Map

16 posts
Sorting out what’s meaningful and what’s not

A few weeks ago, the New York Times Upshot team published a set of charts exploring the relationship between school quality, home prices and commute times in different regions of the country. The following is the chart for the New York/New Jersey region. (The article and complete data visualization is here.) This chart is primarily a scatter plot of home prices against school quality, which is represented by average test...

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Attractive, interactive graphic challenges lazy readers

The New York Times spent a lot of effort making a nice interactive graphical feature to accompany their story about Uber's attempt to manipulate its drivers. The article is here. Below is a static screenshot of one of the graphics. The illustrative map at the bottom is exquisite. It has Uber cars driving around, it has passengers waiting at street corners, the cars pick up passengers, new passengers appear, etc....

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Happy Valentine’s Day, America: Charting Our Declining Marriage Rate

It’s Valentine’s Day, a perfect time to note that the marriage rate in the United States has been on a steady decline for decades, save for a brief spike in 2012. So romantic. Here’s the rate per 1,000 people since 1997: You can also view that rate by state. What’s up with you, Hawaii? (I’ve excluded Nevada, which skewed the axes for all the small multiples because of its freewheeling...

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Mapping the two Americas

If you type "two Americas map" into Google image search, you get the following top results: Designers overwhelmingly pick the choropleth map as the way to depitct the two nations. Now, look at these maps from the New York Times (link): and this: I believe the background is a relief map. Would like to see one where the color is based on the strength of support for Democrats or Republicans....

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How will the Times show election results next week? Will they give us a cliffhanger?

I don't know for sure how the New York Times will present election results next week; it's going to be as hard to predict as the outcome of the election! The Times just published a wonderful article describing all the different ways election results have been displayed in the past. tldr; The designer has to make hard choices. Some graphics are better at one thing but worse at another. If...

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Brexit, Bremain, the world did not end so dataviz people can throw shade and color

Catching a dose of Alberto Cairo the other day. He has a good post about various Brexit/Bremain maps. The story started with an editor of The Spectator, who went on twitter to make the claim that the map on the right is better than someone else's map on the left: There are two levels at which we should discuss these maps: the scaling of the data, and the mapping of colors....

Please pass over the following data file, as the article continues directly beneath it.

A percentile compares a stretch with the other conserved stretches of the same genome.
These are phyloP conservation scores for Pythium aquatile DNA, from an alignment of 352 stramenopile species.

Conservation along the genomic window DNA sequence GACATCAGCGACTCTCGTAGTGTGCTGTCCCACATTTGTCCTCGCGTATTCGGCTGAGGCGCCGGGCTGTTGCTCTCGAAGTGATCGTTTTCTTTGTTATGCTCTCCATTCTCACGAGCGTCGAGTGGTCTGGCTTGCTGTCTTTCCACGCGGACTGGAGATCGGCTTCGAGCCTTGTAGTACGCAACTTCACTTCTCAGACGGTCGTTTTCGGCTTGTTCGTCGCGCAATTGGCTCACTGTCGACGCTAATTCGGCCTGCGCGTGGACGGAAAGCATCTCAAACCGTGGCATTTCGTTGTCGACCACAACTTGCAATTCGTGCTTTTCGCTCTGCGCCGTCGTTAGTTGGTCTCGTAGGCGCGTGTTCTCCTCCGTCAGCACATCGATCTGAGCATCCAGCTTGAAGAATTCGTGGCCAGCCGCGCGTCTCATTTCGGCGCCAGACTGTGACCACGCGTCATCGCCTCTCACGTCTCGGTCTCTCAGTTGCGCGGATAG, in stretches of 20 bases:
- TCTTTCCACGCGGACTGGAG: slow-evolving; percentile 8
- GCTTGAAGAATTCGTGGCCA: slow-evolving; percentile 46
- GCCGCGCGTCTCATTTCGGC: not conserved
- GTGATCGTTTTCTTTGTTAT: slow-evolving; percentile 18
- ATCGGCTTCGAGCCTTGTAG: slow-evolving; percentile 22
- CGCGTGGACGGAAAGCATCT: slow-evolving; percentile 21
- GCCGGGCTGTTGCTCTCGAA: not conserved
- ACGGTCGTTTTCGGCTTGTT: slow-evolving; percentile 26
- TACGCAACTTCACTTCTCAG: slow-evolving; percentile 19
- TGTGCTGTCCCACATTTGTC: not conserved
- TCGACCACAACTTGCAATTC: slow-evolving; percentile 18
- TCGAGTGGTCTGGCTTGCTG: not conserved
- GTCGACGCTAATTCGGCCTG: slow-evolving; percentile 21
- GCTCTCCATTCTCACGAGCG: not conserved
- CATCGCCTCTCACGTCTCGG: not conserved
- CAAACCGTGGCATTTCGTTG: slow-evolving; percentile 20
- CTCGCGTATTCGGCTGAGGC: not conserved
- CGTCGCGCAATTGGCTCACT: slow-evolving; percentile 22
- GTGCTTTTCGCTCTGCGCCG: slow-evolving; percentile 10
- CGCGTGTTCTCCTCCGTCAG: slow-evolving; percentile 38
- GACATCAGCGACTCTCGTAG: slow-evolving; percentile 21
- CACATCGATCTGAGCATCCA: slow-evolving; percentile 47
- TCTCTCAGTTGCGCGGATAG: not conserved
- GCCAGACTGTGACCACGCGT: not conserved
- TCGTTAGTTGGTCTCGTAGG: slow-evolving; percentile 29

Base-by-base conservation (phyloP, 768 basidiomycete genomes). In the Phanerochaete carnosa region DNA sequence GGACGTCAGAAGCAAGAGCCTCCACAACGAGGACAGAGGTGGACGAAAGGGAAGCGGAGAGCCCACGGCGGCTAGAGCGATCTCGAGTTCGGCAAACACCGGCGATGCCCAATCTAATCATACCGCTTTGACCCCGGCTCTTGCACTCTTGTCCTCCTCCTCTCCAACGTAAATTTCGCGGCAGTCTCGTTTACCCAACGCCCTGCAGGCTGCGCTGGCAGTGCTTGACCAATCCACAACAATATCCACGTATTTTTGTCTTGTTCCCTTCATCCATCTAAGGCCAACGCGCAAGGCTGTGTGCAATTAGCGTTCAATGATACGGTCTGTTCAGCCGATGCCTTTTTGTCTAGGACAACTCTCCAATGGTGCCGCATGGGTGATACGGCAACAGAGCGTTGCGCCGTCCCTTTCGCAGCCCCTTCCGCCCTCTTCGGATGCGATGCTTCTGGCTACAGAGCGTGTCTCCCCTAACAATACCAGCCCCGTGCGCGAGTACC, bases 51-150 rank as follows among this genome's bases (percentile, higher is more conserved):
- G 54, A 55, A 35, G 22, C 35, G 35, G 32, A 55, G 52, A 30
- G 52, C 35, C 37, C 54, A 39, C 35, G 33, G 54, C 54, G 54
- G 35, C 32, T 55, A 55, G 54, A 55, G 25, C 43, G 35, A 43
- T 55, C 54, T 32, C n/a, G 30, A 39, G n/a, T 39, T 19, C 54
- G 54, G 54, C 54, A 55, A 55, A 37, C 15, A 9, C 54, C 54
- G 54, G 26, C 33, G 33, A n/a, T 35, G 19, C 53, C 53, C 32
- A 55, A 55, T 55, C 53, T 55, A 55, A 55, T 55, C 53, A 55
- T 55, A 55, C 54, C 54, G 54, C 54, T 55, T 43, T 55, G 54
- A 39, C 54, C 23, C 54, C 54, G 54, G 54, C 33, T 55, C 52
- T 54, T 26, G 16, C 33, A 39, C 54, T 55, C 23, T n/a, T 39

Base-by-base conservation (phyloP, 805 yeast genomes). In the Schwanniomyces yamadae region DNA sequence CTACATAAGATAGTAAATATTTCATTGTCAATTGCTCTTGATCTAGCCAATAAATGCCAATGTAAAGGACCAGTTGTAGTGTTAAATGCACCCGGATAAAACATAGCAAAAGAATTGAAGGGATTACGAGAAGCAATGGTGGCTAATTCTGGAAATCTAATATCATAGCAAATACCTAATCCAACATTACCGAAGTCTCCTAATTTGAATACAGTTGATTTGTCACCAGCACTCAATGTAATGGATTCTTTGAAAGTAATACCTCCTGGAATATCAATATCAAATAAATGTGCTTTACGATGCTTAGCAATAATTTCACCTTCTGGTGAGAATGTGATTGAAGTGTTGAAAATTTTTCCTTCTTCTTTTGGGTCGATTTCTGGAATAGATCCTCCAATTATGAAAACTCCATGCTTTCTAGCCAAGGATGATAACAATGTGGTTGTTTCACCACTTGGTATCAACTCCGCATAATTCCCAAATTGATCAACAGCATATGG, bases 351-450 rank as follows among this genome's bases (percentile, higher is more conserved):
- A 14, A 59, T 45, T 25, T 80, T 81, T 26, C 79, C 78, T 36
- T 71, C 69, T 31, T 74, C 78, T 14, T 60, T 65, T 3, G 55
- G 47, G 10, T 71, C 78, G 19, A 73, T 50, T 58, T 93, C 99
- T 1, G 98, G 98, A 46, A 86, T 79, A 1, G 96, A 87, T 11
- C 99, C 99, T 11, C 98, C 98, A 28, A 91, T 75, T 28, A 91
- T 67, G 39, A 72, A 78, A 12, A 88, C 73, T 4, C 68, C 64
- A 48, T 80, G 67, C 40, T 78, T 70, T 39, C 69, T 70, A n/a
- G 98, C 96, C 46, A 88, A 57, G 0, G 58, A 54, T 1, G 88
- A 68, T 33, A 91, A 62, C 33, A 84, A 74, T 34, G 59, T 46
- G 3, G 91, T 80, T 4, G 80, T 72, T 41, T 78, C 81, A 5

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NFL Geography: Where Were Professional Football Players Born?

Are states proportionally represented on the historical list of National Football League players? That’s the question I had four years ago when I posted two simple state-by-state maps summarizing players’ birth places. That post has been surprisingly popular, so I decided to remix the visualization a bit — replacing the old choropleth maps with tile grids. The latter can do a better job representing shaded values — in this case, the...

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Raining, data art, if it ain’t broke

Via Twitter, reader Joe D. asked a few of us to comment on the SparkRadar graphic by WeatherSpark. At the time of writing, the picture for Baltimore is very pretty: The picture for New York is not as pretty but still intriguing. We are having a bout of summer and hence the white space (no precipitation): Interpreting this innovative chart is a tough task - this is a given with...

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A multidimensional graphic that holds a number of surprises, via NYT

The New York Times has an eye-catching graphic illustrating the Amtrak crash last year near Philadelphia. The article is here. The various images associated with this article vary in the amount of contextual details offered to readers. This graphic provides an overview of the situation: Initially, I had a fair amount of trouble deciphering this chart. I was searching hard to find the contrast between the orange (labeled RECENT TRAINS)...

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Delegate maps need a color treatment

This year's U.S. primary elections have been very entertaining. Delegate maps are a handy way to keep track of the horse race. They provide data to support (or refute) the narratives created by reporters who use words like "landslide", "commanding", etc. Here’s a delegate map used by the New York Times on the night of Mar 15th when Hillary Clinton won four out of five states, with the fifth (Missouri)...

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